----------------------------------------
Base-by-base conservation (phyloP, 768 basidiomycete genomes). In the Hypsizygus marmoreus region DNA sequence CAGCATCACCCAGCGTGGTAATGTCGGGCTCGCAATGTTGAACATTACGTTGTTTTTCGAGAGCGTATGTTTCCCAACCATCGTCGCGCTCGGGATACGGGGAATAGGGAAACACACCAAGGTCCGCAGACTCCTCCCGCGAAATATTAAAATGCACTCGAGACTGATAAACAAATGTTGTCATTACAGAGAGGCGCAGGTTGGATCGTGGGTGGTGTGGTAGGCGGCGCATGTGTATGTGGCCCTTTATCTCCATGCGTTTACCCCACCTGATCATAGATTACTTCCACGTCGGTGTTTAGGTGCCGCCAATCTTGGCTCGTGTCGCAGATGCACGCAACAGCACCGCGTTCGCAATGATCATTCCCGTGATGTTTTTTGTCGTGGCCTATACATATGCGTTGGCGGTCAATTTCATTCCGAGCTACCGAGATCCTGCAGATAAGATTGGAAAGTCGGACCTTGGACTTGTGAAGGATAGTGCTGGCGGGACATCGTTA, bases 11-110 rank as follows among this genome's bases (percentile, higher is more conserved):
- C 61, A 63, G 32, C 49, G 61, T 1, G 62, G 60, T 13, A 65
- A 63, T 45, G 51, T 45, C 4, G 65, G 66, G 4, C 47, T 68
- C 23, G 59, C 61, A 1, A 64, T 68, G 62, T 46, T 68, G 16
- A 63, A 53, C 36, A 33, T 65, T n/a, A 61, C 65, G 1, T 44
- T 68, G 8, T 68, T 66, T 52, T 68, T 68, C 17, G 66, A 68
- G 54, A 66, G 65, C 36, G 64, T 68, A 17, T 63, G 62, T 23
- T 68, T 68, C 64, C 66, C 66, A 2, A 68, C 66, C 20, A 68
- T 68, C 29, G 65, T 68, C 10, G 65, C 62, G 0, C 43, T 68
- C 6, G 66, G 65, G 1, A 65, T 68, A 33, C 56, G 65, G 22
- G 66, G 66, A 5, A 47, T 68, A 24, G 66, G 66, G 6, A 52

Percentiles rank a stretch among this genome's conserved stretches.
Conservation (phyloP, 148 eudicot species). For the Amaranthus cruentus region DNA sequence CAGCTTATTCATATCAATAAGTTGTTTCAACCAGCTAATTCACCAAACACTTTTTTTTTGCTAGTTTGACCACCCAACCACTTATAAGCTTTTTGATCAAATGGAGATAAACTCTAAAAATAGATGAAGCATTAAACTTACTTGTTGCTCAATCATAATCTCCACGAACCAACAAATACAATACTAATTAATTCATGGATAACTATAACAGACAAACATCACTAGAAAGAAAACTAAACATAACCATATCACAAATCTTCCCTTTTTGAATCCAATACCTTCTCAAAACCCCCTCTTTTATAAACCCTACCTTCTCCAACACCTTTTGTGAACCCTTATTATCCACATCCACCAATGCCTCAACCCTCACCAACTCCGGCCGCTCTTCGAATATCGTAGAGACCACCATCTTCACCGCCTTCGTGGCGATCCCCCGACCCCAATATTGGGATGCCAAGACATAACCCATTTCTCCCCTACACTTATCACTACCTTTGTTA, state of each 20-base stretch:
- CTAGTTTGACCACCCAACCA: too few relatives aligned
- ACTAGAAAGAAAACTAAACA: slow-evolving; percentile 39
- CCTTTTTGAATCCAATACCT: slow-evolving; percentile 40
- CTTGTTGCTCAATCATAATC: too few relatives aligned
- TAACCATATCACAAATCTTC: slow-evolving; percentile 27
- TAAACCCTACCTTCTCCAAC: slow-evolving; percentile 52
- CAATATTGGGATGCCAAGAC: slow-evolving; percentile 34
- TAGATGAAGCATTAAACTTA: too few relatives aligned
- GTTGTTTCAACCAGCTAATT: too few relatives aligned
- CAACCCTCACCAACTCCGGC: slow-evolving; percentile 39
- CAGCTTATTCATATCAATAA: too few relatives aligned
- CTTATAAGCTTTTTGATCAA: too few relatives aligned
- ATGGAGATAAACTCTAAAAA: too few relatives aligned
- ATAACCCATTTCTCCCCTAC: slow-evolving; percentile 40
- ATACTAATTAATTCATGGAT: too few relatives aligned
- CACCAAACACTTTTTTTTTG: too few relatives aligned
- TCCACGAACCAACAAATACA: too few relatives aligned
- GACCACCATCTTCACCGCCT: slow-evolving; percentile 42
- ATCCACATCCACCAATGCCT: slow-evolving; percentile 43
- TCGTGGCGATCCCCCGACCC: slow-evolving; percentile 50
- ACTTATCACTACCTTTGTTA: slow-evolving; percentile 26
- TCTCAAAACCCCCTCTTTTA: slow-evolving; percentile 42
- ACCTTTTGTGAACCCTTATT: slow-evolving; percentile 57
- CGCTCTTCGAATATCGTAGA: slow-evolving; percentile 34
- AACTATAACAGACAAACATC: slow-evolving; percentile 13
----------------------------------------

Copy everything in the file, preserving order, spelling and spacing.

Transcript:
Base-by-base conservation (phyloP, 768 basidiomycete genomes). In the Hypsizygus marmoreus region DNA sequence CAGCATCACCCAGCGTGGTAATGTCGGGCTCGCAATGTTGAACATTACGTTGTTTTTCGAGAGCGTATGTTTCCCAACCATCGTCGCGCTCGGGATACGGGGAATAGGGAAACACACCAAGGTCCGCAGACTCCTCCCGCGAAATATTAAAATGCACTCGAGACTGATAAACAAATGTTGTCATTACAGAGAGGCGCAGGTTGGATCGTGGGTGGTGTGGTAGGCGGCGCATGTGTATGTGGCCCTTTATCTCCATGCGTTTACCCCACCTGATCATAGATTACTTCCACGTCGGTGTTTAGGTGCCGCCAATCTTGGCTCGTGTCGCAGATGCACGCAACAGCACCGCGTTCGCAATGATCATTCCCGTGATGTTTTTTGTCGTGGCCTATACATATGCGTTGGCGGTCAATTTCATTCCGAGCTACCGAGATCCTGCAGATAAGATTGGAAAGTCGGACCTTGGACTTGTGAAGGATAGTGCTGGCGGGACATCGTTA, bases 11-110 rank as follows among this genome's bases (percentile, higher is more conserved):
- C 61, A 63, G 32, C 49, G 61, T 1, G 62, G 60, T 13, A 65
- A 63, T 45, G 51, T 45, C 4, G 65, G 66, G 4, C 47, T 68
- C 23, G 59, C 61, A 1, A 64, T 68, G 62, T 46, T 68, G 16
- A 63, A 53, C 36, A 33, T 65, T n/a, A 61, C 65, G 1, T 44
- T 68, G 8, T 68, T 66, T 52, T 68, T 68, C 17, G 66, A 68
- G 54, A 66, G 65, C 36, G 64, T 68, A 17, T 63, G 62, T 23
- T 68, T 68, C 64, C 66, C 66, A 2, A 68, C 66, C 20, A 68
- T 68, C 29, G 65, T 68, C 10, G 65, C 62, G 0, C 43, T 68
- C 6, G 66, G 65, G 1, A 65, T 68, A 33, C 56, G 65, G 22
- G 66, G 66, A 5, A 47, T 68, A 24, G 66, G 66, G 6, A 52

Percentiles rank a stretch among this genome's conserved stretches.
Conservation (phyloP, 148 eudicot species). For the Amaranthus cruentus region DNA sequence CAGCTTATTCATATCAATAAGTTGTTTCAACCAGCTAATTCACCAAACACTTTTTTTTTGCTAGTTTGACCACCCAACCACTTATAAGCTTTTTGATCAAATGGAGATAAACTCTAAAAATAGATGAAGCATTAAACTTACTTGTTGCTCAATCATAATCTCCACGAACCAACAAATACAATACTAATTAATTCATGGATAACTATAACAGACAAACATCACTAGAAAGAAAACTAAACATAACCATATCACAAATCTTCCCTTTTTGAATCCAATACCTTCTCAAAACCCCCTCTTTTATAAACCCTACCTTCTCCAACACCTTTTGTGAACCCTTATTATCCACATCCACCAATGCCTCAACCCTCACCAACTCCGGCCGCTCTTCGAATATCGTAGAGACCACCATCTTCACCGCCTTCGTGGCGATCCCCCGACCCCAATATTGGGATGCCAAGACATAACCCATTTCTCCCCTACACTTATCACTACCTTTGTTA, state of each 20-base stretch:
- CTAGTTTGACCACCCAACCA: too few relatives aligned
- ACTAGAAAGAAAACTAAACA: slow-evolving; percentile 39
- CCTTTTTGAATCCAATACCT: slow-evolving; percentile 40
- CTTGTTGCTCAATCATAATC: too few relatives aligned
- TAACCATATCACAAATCTTC: slow-evolving; percentile 27
- TAAACCCTACCTTCTCCAAC: slow-evolving; percentile 52
- CAATATTGGGATGCCAAGAC: slow-evolving; percentile 34
- TAGATGAAGCATTAAACTTA: too few relatives aligned
- GTTGTTTCAACCAGCTAATT: too few relatives aligned
- CAACCCTCACCAACTCCGGC: slow-evolving; percentile 39
- CAGCTTATTCATATCAATAA: too few relatives aligned
- CTTATAAGCTTTTTGATCAA: too few relatives aligned
- ATGGAGATAAACTCTAAAAA: too few relatives aligned
- ATAACCCATTTCTCCCCTAC: slow-evolving; percentile 40
- ATACTAATTAATTCATGGAT: too few relatives aligned
- CACCAAACACTTTTTTTTTG: too few relatives aligned
- TCCACGAACCAACAAATACA: too few relatives aligned
- GACCACCATCTTCACCGCCT: slow-evolving; percentile 42
- ATCCACATCCACCAATGCCT: slow-evolving; percentile 43
- TCGTGGCGATCCCCCGACCC: slow-evolving; percentile 50
- ACTTATCACTACCTTTGTTA: slow-evolving; percentile 26
- TCTCAAAACCCCCTCTTTTA: slow-evolving; percentile 42
- ACCTTTTGTGAACCCTTATT: slow-evolving; percentile 57
- CGCTCTTCGAATATCGTAGA: slow-evolving; percentile 34
- AACTATAACAGACAAACATC: slow-evolving; percentile 13